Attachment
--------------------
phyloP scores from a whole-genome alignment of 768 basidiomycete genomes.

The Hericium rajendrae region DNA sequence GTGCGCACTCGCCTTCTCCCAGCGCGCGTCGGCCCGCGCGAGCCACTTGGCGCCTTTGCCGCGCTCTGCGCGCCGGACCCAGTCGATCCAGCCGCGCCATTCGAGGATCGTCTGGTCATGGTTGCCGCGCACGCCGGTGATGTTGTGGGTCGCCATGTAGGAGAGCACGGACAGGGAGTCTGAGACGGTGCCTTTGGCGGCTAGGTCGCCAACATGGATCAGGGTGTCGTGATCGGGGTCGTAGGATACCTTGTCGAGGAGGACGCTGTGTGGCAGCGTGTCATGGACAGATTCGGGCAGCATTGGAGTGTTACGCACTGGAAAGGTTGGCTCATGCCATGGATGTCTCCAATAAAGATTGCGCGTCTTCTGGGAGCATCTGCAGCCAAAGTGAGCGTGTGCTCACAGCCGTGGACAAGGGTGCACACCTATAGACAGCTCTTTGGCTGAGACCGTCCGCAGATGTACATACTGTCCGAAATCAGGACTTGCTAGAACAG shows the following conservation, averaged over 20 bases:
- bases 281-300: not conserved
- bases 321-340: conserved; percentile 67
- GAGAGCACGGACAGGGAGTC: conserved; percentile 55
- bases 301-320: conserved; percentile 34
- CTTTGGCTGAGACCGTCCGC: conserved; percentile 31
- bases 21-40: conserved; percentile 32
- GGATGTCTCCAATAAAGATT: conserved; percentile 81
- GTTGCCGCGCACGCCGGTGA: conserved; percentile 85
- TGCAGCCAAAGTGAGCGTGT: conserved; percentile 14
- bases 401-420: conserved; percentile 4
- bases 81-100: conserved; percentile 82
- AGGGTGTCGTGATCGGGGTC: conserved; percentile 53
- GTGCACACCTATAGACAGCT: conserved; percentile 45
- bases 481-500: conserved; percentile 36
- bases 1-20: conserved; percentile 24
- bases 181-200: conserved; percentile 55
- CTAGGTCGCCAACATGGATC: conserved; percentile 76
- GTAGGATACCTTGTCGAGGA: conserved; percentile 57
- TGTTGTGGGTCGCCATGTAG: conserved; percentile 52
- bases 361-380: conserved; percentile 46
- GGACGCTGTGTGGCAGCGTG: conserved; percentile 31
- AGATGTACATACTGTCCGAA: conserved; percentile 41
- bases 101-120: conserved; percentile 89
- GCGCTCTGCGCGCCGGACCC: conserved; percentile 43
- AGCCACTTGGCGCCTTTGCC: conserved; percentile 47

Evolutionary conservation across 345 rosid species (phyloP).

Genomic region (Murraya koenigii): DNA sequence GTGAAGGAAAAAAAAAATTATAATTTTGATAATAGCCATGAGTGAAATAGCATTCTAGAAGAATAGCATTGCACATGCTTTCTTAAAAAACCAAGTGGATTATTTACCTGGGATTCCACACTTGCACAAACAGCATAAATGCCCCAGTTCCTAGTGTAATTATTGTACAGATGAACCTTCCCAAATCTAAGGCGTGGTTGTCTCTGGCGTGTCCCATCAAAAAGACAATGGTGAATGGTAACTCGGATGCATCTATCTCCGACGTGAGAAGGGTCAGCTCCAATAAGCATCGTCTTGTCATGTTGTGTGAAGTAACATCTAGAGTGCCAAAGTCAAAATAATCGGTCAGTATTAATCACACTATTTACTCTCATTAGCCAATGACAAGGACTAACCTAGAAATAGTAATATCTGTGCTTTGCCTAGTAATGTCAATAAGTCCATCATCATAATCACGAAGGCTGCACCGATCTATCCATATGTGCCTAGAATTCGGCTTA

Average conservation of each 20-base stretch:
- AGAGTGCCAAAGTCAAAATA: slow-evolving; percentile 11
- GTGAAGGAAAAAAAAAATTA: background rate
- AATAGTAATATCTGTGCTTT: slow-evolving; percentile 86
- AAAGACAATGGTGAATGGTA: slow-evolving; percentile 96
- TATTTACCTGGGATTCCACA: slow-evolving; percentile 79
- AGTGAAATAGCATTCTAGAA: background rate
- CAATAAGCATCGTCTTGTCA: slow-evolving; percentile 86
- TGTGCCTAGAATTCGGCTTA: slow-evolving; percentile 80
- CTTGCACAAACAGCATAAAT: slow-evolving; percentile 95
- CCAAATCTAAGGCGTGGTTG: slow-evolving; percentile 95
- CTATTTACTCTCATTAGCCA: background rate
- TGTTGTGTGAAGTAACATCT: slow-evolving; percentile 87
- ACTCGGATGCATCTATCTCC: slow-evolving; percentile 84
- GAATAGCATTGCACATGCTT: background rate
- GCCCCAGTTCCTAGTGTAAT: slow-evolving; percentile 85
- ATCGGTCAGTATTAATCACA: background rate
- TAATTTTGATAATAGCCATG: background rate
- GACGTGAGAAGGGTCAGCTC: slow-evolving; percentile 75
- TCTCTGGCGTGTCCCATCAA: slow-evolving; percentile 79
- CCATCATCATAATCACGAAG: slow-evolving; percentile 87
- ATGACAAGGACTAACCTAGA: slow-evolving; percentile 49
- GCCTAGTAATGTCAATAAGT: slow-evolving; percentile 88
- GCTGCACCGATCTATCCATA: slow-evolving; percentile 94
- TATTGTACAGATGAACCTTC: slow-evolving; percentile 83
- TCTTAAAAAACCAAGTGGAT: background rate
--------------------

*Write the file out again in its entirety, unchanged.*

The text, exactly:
phyloP scores from a whole-genome alignment of 768 basidiomycete genomes.

The Hericium rajendrae region DNA sequence GTGCGCACTCGCCTTCTCCCAGCGCGCGTCGGCCCGCGCGAGCCACTTGGCGCCTTTGCCGCGCTCTGCGCGCCGGACCCAGTCGATCCAGCCGCGCCATTCGAGGATCGTCTGGTCATGGTTGCCGCGCACGCCGGTGATGTTGTGGGTCGCCATGTAGGAGAGCACGGACAGGGAGTCTGAGACGGTGCCTTTGGCGGCTAGGTCGCCAACATGGATCAGGGTGTCGTGATCGGGGTCGTAGGATACCTTGTCGAGGAGGACGCTGTGTGGCAGCGTGTCATGGACAGATTCGGGCAGCATTGGAGTGTTACGCACTGGAAAGGTTGGCTCATGCCATGGATGTCTCCAATAAAGATTGCGCGTCTTCTGGGAGCATCTGCAGCCAAAGTGAGCGTGTGCTCACAGCCGTGGACAAGGGTGCACACCTATAGACAGCTCTTTGGCTGAGACCGTCCGCAGATGTACATACTGTCCGAAATCAGGACTTGCTAGAACAG shows the following conservation, averaged over 20 bases:
- bases 281-300: not conserved
- bases 321-340: conserved; percentile 67
- GAGAGCACGGACAGGGAGTC: conserved; percentile 55
- bases 301-320: conserved; percentile 34
- CTTTGGCTGAGACCGTCCGC: conserved; percentile 31
- bases 21-40: conserved; percentile 32
- GGATGTCTCCAATAAAGATT: conserved; percentile 81
- GTTGCCGCGCACGCCGGTGA: conserved; percentile 85
- TGCAGCCAAAGTGAGCGTGT: conserved; percentile 14
- bases 401-420: conserved; percentile 4
- bases 81-100: conserved; percentile 82
- AGGGTGTCGTGATCGGGGTC: conserved; percentile 53
- GTGCACACCTATAGACAGCT: conserved; percentile 45
- bases 481-500: conserved; percentile 36
- bases 1-20: conserved; percentile 24
- bases 181-200: conserved; percentile 55
- CTAGGTCGCCAACATGGATC: conserved; percentile 76
- GTAGGATACCTTGTCGAGGA: conserved; percentile 57
- TGTTGTGGGTCGCCATGTAG: conserved; percentile 52
- bases 361-380: conserved; percentile 46
- GGACGCTGTGTGGCAGCGTG: conserved; percentile 31
- AGATGTACATACTGTCCGAA: conserved; percentile 41
- bases 101-120: conserved; percentile 89
- GCGCTCTGCGCGCCGGACCC: conserved; percentile 43
- AGCCACTTGGCGCCTTTGCC: conserved; percentile 47

Evolutionary conservation across 345 rosid species (phyloP).

Genomic region (Murraya koenigii): DNA sequence GTGAAGGAAAAAAAAAATTATAATTTTGATAATAGCCATGAGTGAAATAGCATTCTAGAAGAATAGCATTGCACATGCTTTCTTAAAAAACCAAGTGGATTATTTACCTGGGATTCCACACTTGCACAAACAGCATAAATGCCCCAGTTCCTAGTGTAATTATTGTACAGATGAACCTTCCCAAATCTAAGGCGTGGTTGTCTCTGGCGTGTCCCATCAAAAAGACAATGGTGAATGGTAACTCGGATGCATCTATCTCCGACGTGAGAAGGGTCAGCTCCAATAAGCATCGTCTTGTCATGTTGTGTGAAGTAACATCTAGAGTGCCAAAGTCAAAATAATCGGTCAGTATTAATCACACTATTTACTCTCATTAGCCAATGACAAGGACTAACCTAGAAATAGTAATATCTGTGCTTTGCCTAGTAATGTCAATAAGTCCATCATCATAATCACGAAGGCTGCACCGATCTATCCATATGTGCCTAGAATTCGGCTTA

Average conservation of each 20-base stretch:
- AGAGTGCCAAAGTCAAAATA: slow-evolving; percentile 11
- GTGAAGGAAAAAAAAAATTA: background rate
- AATAGTAATATCTGTGCTTT: slow-evolving; percentile 86
- AAAGACAATGGTGAATGGTA: slow-evolving; percentile 96
- TATTTACCTGGGATTCCACA: slow-evolving; percentile 79
- AGTGAAATAGCATTCTAGAA: background rate
- CAATAAGCATCGTCTTGTCA: slow-evolving; percentile 86
- TGTGCCTAGAATTCGGCTTA: slow-evolving; percentile 80
- CTTGCACAAACAGCATAAAT: slow-evolving; percentile 95
- CCAAATCTAAGGCGTGGTTG: slow-evolving; percentile 95
- CTATTTACTCTCATTAGCCA: background rate
- TGTTGTGTGAAGTAACATCT: slow-evolving; percentile 87
- ACTCGGATGCATCTATCTCC: slow-evolving; percentile 84
- GAATAGCATTGCACATGCTT: background rate
- GCCCCAGTTCCTAGTGTAAT: slow-evolving; percentile 85
- ATCGGTCAGTATTAATCACA: background rate
- TAATTTTGATAATAGCCATG: background rate
- GACGTGAGAAGGGTCAGCTC: slow-evolving; percentile 75
- TCTCTGGCGTGTCCCATCAA: slow-evolving; percentile 79
- CCATCATCATAATCACGAAG: slow-evolving; percentile 87
- ATGACAAGGACTAACCTAGA: slow-evolving; percentile 49
- GCCTAGTAATGTCAATAAGT: slow-evolving; percentile 88
- GCTGCACCGATCTATCCATA: slow-evolving; percentile 94
- TATTGTACAGATGAACCTTC: slow-evolving; percentile 83
- TCTTAAAAAACCAAGTGGAT: background rate